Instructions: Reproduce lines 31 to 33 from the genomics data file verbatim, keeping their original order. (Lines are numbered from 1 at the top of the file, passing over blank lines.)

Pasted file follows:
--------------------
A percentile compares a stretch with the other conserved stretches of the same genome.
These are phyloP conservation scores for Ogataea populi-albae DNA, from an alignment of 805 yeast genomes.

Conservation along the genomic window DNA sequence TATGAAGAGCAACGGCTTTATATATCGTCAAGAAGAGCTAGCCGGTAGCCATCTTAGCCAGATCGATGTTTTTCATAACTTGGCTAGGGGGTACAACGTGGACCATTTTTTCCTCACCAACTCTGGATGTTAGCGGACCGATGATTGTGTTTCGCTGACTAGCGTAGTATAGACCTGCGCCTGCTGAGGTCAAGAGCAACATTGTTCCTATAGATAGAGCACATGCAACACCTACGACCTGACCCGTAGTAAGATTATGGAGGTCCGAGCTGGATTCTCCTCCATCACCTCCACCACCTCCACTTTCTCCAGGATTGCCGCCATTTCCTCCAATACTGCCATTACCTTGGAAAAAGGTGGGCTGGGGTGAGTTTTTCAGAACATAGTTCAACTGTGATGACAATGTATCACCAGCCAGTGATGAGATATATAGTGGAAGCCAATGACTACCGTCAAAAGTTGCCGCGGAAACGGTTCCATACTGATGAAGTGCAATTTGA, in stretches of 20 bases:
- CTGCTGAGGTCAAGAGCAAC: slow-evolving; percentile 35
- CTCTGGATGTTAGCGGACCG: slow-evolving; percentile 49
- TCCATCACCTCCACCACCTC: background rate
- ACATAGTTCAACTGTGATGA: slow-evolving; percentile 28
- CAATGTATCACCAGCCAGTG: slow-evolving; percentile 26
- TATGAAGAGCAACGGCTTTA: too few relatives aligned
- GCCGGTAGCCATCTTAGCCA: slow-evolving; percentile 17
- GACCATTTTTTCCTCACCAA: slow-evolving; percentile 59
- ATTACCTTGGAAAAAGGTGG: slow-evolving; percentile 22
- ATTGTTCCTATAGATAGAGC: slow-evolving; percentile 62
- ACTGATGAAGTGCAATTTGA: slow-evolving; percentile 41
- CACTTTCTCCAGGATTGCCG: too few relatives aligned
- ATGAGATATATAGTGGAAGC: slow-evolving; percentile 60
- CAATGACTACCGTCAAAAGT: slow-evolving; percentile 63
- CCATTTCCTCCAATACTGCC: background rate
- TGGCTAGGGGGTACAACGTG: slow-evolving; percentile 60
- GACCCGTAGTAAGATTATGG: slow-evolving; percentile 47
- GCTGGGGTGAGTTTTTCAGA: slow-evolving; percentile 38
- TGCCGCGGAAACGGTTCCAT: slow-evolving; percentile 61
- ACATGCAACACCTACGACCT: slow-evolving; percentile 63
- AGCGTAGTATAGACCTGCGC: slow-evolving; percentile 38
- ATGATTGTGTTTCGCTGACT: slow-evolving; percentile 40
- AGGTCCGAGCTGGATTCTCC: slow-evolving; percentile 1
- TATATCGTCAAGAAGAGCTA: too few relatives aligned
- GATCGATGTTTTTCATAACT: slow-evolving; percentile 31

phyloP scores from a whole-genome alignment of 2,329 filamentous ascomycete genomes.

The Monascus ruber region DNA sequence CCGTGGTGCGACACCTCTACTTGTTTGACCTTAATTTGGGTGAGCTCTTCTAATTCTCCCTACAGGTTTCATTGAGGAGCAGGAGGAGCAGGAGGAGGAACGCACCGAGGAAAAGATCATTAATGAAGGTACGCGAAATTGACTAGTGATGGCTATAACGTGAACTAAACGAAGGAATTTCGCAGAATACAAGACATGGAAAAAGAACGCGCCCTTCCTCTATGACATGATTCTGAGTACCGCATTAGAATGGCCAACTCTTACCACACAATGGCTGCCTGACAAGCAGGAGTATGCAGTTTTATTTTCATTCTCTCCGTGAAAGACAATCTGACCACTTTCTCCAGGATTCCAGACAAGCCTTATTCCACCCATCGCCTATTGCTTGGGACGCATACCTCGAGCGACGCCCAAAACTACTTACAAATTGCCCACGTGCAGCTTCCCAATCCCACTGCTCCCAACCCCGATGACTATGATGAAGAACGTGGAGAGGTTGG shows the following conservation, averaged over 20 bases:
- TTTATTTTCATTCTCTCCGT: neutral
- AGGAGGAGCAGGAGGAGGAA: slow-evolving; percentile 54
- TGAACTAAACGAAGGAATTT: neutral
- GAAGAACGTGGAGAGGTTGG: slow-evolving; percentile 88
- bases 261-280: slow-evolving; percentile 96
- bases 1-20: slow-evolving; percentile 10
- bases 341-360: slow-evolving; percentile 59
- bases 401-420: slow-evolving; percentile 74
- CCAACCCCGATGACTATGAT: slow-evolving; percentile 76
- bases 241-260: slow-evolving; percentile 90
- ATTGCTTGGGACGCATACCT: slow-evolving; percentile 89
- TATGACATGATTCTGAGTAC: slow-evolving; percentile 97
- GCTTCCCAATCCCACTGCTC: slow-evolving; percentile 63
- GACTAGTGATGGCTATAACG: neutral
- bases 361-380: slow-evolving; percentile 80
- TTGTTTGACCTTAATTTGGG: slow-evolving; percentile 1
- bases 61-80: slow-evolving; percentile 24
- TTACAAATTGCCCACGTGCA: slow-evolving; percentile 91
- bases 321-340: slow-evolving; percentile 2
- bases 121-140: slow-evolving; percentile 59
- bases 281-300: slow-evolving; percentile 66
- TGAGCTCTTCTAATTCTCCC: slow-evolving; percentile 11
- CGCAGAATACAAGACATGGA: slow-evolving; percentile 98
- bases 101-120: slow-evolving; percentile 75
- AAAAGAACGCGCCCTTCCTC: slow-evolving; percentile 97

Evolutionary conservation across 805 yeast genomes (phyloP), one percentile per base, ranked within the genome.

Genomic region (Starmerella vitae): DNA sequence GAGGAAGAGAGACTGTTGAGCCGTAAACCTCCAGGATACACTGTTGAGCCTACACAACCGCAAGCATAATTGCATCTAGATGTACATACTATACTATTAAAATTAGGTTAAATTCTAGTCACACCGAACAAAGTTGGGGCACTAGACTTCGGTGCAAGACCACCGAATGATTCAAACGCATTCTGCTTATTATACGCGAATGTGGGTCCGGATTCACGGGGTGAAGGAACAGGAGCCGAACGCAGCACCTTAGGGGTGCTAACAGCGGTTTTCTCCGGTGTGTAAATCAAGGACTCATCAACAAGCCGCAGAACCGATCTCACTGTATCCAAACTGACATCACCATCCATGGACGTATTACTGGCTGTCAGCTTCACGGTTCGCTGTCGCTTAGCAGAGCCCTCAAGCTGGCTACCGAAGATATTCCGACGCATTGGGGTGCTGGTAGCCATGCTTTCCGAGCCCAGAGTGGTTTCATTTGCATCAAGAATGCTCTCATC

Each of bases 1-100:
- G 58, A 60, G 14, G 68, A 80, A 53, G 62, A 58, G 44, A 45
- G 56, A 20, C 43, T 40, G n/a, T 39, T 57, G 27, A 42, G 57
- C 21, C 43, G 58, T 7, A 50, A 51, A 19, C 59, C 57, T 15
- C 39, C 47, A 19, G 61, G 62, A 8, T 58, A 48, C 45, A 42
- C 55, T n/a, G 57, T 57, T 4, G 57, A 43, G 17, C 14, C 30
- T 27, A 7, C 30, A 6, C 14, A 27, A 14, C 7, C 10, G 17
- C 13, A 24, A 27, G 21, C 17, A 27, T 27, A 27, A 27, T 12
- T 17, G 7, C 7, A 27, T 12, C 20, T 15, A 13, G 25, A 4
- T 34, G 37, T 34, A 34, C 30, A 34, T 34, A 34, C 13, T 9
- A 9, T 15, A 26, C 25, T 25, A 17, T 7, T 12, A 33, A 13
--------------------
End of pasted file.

- TTTATTTTCATTCTCTCCGT: neutral
- AGGAGGAGCAGGAGGAGGAA: slow-evolving; percentile 54
- TGAACTAAACGAAGGAATTT: neutral